The Souls of Black Folk Historical Context

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All of the essays in The Souls of Black Folk were written around the turn of the century, a pivotal time in United States history in regard to race relations. In response to the end of the war, the fourteenth and fifteenth amendments had been passed in 1868 and 1870 to recognize black Americans as U.S. citizens and to provide them with equal protection under the law. Despite these amendments, by the turn of the century, segregation was still intact, particularly in the South. Although the Southern states had received assistance during the Reconstruction period, the region was still feeling the effects of the Civil War by the end of the nineteenth century and racerelations reflected hostility on the part of whites for blacks. Limitations were placed on black employment opportunities and property ownership, interracial marriage was illegal in every state, and all public facilities, including schools, restaurants, hospitals...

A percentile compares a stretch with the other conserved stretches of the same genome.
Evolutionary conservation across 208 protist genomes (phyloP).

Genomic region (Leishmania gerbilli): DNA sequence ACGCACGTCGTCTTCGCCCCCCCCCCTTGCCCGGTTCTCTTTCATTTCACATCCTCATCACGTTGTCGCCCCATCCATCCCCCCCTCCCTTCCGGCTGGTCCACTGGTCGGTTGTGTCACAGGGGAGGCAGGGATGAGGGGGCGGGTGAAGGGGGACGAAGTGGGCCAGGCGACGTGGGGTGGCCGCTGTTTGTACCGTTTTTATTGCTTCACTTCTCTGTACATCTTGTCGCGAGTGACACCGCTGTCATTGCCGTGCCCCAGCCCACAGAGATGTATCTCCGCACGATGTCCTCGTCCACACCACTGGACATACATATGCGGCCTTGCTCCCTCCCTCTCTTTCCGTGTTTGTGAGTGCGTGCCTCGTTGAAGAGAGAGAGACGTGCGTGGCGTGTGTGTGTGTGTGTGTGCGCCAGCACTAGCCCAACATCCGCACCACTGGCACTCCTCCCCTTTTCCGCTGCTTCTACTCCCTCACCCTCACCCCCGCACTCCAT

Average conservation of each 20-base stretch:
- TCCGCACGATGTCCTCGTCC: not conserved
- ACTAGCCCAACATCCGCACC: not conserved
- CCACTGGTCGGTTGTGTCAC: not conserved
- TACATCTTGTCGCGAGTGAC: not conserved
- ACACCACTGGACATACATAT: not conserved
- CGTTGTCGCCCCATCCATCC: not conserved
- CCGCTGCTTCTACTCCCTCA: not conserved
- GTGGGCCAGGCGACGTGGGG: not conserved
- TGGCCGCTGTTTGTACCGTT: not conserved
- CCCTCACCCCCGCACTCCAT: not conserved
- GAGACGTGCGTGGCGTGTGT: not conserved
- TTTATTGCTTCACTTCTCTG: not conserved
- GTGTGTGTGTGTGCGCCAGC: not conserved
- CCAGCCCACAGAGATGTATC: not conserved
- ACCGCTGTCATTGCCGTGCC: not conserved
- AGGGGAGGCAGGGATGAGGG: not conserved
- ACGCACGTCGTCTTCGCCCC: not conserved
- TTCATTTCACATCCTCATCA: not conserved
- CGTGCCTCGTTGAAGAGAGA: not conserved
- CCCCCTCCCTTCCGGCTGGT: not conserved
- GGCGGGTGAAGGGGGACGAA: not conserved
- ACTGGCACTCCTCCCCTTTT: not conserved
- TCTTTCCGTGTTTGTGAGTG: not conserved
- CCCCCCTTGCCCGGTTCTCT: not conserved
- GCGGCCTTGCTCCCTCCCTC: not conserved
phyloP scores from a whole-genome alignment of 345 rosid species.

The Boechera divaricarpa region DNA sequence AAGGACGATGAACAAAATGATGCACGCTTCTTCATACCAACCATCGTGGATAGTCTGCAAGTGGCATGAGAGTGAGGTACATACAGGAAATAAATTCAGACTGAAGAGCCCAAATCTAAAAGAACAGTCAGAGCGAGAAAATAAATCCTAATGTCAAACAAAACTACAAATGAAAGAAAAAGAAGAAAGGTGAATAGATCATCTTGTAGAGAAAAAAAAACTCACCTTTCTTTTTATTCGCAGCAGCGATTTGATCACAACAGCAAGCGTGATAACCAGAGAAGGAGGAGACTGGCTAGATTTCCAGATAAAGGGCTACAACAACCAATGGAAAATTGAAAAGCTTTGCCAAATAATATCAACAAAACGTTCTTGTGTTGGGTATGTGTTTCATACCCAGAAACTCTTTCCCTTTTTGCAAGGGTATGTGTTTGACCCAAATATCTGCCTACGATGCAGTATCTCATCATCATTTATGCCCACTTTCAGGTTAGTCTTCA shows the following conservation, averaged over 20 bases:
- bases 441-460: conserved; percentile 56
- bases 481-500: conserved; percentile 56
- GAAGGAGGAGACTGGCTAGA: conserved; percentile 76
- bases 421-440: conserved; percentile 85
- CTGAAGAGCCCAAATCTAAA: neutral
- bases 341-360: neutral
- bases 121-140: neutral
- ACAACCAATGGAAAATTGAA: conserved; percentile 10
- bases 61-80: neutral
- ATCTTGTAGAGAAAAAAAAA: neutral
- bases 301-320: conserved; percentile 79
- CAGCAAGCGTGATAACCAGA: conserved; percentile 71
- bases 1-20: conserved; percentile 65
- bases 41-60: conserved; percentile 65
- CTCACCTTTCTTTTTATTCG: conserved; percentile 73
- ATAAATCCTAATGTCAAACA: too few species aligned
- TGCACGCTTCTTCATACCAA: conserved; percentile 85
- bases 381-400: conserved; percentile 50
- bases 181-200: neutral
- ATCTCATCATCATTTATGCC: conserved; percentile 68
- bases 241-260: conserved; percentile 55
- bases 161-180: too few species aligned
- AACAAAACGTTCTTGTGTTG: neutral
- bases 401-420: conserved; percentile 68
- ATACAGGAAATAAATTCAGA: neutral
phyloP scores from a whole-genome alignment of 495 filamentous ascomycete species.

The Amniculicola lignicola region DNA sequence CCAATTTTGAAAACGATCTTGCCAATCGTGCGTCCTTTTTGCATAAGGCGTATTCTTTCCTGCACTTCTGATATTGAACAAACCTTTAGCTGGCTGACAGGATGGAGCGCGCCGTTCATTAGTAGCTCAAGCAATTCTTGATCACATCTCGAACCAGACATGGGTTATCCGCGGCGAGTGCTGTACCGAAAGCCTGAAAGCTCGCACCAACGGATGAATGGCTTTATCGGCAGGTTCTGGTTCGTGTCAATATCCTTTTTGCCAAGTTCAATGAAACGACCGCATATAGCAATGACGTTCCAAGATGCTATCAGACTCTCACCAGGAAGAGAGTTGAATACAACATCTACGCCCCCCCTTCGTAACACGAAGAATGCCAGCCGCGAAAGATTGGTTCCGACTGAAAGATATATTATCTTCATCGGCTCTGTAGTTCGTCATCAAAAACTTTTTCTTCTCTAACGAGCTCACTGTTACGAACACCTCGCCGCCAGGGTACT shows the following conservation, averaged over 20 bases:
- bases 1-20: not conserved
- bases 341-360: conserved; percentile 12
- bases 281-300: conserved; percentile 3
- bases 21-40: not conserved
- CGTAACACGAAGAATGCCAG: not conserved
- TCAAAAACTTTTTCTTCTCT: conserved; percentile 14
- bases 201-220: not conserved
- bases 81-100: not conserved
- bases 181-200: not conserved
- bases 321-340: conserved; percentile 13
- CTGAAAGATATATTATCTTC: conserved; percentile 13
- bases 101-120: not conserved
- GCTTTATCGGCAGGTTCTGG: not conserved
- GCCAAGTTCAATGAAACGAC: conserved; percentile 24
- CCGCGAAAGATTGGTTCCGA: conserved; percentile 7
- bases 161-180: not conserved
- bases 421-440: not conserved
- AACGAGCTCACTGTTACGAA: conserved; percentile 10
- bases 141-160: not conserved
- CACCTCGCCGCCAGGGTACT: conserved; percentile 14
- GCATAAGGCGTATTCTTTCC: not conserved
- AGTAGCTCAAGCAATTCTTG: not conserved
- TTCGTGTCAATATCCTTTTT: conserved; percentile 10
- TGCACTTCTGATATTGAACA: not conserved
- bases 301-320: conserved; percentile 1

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This section contains 490 words
(approx. 2 pages at 400 words per page)
Buy The Souls of Black Folk Study Guide
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The Souls of Black Folk from Nonfiction Classics for Students. ©2005-2006 Thomson Gale, a part of the Thomson Corporation. All rights reserved.